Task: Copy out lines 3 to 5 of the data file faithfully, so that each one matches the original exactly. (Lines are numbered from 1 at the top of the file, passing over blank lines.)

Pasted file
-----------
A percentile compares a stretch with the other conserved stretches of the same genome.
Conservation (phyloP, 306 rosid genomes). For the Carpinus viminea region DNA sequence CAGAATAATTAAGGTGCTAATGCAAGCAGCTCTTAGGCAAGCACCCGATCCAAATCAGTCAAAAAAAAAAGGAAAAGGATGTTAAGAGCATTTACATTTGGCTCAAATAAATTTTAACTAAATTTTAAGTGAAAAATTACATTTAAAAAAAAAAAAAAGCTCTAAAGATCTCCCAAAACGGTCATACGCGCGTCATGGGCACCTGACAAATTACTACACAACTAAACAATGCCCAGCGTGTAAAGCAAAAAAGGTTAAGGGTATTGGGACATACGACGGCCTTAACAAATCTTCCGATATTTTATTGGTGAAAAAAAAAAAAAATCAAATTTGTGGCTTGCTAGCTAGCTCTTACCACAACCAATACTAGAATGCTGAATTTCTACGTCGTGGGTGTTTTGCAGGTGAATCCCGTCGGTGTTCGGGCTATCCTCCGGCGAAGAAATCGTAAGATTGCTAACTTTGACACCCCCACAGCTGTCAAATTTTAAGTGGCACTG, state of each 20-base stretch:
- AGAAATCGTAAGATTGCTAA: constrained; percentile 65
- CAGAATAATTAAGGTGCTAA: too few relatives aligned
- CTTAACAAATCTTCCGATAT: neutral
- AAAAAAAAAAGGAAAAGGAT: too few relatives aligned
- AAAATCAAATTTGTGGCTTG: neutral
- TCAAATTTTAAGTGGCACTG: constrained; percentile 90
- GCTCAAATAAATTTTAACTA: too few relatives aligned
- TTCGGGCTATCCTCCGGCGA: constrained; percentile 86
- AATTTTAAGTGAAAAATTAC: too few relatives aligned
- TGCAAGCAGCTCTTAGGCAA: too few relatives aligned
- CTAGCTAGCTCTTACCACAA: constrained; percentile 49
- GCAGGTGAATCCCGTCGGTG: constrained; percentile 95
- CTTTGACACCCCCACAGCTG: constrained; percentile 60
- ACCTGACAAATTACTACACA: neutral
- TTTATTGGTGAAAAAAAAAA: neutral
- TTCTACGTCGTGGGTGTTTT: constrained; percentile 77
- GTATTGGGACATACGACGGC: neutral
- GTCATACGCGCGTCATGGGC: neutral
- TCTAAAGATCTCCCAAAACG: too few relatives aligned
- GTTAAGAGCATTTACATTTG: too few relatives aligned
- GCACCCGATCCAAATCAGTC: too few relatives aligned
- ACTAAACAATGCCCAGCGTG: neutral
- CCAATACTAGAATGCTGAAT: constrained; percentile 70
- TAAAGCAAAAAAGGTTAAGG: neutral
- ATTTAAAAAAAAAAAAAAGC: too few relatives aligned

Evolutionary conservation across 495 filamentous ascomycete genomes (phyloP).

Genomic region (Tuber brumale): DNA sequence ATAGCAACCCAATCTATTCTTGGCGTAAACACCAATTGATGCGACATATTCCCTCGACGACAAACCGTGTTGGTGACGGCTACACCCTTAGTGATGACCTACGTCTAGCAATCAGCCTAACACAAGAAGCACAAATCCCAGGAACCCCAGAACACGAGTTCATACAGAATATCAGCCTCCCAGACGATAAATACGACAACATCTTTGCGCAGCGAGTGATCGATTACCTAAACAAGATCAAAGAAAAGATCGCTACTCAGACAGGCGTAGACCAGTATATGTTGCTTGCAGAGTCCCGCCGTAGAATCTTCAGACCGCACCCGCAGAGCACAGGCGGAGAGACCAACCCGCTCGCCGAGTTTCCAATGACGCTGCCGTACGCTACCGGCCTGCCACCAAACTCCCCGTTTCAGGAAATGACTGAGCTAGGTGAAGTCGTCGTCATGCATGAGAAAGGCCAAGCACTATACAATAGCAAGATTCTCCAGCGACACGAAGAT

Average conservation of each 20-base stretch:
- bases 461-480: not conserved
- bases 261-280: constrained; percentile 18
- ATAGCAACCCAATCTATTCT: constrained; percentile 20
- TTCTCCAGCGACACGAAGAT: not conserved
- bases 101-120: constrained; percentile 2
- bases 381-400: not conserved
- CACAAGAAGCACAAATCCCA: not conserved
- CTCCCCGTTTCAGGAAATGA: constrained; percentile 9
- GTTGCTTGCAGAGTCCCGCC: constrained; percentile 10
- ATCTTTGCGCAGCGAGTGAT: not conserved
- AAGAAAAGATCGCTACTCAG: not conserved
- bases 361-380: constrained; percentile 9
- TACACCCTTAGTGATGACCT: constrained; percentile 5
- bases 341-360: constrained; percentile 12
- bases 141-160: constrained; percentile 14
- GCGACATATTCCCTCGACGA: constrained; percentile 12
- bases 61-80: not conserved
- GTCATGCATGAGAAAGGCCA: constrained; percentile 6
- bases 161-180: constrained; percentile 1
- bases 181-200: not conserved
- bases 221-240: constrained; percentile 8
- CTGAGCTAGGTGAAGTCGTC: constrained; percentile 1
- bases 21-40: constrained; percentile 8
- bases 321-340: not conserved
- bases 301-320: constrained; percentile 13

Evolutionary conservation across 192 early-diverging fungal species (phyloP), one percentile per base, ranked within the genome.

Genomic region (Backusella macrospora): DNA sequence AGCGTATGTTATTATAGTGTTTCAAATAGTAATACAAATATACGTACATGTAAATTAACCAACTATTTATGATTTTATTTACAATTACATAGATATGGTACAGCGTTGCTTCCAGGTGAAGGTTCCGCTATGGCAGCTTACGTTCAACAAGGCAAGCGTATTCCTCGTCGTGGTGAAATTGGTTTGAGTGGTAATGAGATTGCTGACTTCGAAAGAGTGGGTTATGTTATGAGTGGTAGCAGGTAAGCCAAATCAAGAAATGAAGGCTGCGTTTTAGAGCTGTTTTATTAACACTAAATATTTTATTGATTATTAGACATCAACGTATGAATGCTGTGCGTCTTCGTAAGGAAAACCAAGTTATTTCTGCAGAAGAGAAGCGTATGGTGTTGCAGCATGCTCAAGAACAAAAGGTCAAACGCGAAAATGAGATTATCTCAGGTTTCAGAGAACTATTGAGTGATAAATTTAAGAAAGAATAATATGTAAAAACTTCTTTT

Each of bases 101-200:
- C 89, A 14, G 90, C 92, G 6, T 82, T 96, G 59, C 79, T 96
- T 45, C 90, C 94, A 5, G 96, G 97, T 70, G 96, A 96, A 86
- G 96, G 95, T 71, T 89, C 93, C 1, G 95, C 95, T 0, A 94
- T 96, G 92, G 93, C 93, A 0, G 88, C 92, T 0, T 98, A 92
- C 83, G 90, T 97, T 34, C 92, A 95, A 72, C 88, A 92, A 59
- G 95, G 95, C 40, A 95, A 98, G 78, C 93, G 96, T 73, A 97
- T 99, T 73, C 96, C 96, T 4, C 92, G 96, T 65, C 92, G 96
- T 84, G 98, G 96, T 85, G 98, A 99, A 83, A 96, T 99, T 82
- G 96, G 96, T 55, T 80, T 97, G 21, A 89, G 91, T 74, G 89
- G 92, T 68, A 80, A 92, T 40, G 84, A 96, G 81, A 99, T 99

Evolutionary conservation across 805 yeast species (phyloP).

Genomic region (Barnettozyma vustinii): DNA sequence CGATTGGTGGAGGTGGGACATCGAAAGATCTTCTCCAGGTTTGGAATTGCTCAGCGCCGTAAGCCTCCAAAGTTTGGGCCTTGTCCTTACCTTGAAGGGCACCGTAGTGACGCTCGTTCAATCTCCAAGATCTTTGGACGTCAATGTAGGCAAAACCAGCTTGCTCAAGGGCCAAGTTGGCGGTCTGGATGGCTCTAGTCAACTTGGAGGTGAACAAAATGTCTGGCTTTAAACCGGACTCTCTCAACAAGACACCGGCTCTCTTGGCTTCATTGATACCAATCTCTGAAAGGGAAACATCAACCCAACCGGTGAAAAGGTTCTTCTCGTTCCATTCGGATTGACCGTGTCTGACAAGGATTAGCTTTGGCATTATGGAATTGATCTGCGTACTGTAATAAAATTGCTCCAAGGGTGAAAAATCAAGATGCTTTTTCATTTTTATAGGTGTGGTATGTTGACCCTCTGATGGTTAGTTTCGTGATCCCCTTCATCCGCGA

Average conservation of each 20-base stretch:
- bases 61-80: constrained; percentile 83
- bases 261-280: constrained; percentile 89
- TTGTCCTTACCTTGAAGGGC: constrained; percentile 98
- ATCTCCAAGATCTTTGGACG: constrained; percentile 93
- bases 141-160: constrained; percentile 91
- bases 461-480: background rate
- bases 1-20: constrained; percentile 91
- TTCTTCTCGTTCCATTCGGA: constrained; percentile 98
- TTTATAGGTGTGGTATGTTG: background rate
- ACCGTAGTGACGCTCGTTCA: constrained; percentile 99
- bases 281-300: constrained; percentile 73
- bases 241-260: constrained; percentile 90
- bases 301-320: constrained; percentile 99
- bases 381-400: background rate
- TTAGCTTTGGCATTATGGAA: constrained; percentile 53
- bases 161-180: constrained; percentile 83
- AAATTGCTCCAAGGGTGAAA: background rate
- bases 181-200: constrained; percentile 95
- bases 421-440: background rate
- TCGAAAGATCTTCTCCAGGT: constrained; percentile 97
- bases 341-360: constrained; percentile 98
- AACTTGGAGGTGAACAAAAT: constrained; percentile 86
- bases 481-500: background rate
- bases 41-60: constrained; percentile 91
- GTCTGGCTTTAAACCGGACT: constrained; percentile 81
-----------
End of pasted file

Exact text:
- AGAAATCGTAAGATTGCTAA: constrained; percentile 65
- CAGAATAATTAAGGTGCTAA: too few relatives aligned
- CTTAACAAATCTTCCGATAT: neutral